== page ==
Tuesday, January 17, 2012

Education Begins - Australia Part I

Wine professionals are often guilty of creating confusion or over simplifying things for their audiences. It is possible I will commit the same errors, but I will strive to avoid them. My goal for this education focuses on providing accurate, useful information while actively tying it to wine styles available within the regions being discussed. This last portion makes all the difference. Without a frame of reference and some application of the facts, no true understanding can occur.
This should be at least mildly entertaining and will, I hope, be material you will reference again and again. With that in mind, this will not be exhaustive coverage of every grape, style or region. Instead, widely available options will take priority to increase the relevance. On with the show.
Despite the country's inclusion in the New World for wine discussions, grape growing in Australia began in the late 1780s. The grape most often associated with the area, shiraz, was not always a showpiece variety. In the 1980s the government paid growers to not grow the grape. This also led to replanting and loss of older, unprofitable, vines. The calling card for the continent was fortified dessert wines until about the 1960s. The British love the style and Australia could produce credible and consistent versions.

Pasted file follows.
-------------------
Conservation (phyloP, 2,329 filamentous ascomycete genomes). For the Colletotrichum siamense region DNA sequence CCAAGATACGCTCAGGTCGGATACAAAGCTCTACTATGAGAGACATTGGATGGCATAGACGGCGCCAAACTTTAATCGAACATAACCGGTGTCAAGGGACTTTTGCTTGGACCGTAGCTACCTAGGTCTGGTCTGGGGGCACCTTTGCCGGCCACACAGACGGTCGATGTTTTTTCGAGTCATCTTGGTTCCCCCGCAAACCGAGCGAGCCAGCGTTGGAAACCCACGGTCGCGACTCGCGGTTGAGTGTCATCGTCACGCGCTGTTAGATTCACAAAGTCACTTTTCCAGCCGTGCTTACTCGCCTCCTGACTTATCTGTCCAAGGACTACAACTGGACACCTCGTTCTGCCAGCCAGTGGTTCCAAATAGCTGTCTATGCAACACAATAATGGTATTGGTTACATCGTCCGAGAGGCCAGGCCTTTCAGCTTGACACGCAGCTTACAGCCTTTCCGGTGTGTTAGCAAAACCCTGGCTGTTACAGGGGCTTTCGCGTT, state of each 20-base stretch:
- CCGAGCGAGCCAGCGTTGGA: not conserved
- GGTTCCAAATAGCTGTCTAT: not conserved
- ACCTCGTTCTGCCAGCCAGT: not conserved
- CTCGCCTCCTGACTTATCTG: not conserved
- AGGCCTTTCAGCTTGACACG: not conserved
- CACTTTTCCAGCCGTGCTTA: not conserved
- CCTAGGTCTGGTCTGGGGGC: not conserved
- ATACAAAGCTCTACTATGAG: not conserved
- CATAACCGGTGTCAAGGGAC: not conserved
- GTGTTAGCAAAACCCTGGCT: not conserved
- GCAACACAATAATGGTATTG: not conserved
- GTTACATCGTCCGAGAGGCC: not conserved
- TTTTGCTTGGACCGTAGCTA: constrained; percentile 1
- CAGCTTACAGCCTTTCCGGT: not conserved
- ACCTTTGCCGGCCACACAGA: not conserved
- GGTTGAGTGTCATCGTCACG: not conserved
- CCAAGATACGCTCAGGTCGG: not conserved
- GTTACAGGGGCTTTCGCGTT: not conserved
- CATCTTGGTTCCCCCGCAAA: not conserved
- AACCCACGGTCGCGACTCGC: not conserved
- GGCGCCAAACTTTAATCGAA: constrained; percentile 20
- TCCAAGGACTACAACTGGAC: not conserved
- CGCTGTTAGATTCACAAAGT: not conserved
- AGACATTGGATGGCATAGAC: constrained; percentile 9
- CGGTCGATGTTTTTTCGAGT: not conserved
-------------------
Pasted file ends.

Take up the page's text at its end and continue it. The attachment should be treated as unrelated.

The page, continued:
Important facts:


  • Just like California, if a specific variety is named on the label, 85% of the wine must be that variety.

  • Unlike California, if 5% or more of a variety is in the bottle, it must be listed on the label.

  • Helpfully, with more than one variety blended in, the grapes are listed in order of the largest to smallest percentage.

  • What the French call appellations and we call AVAs (American Viticultural Areas) the Aussies refer to as Geographic Indications - although you'll almost never hear this term.

  • Many wineries use bin numbers to identify their wines. Penfold's and Lindeman's are the best known producers using the bin system. There are no rules or regulations about this practice.

  • South Australia is actually a more specific designation than southeastern Australia.

There are plenty of maps available, but I find the Kobrand Wine and Spirits website to be among the best. Here is the link, it will take you to the whole country and then you can zoom in on specific regions. http://www.kobrandwineandspirits.com/maps/flash/043_australia.php


Part two will take us to some of those specific regions and will be posted in a day or two.

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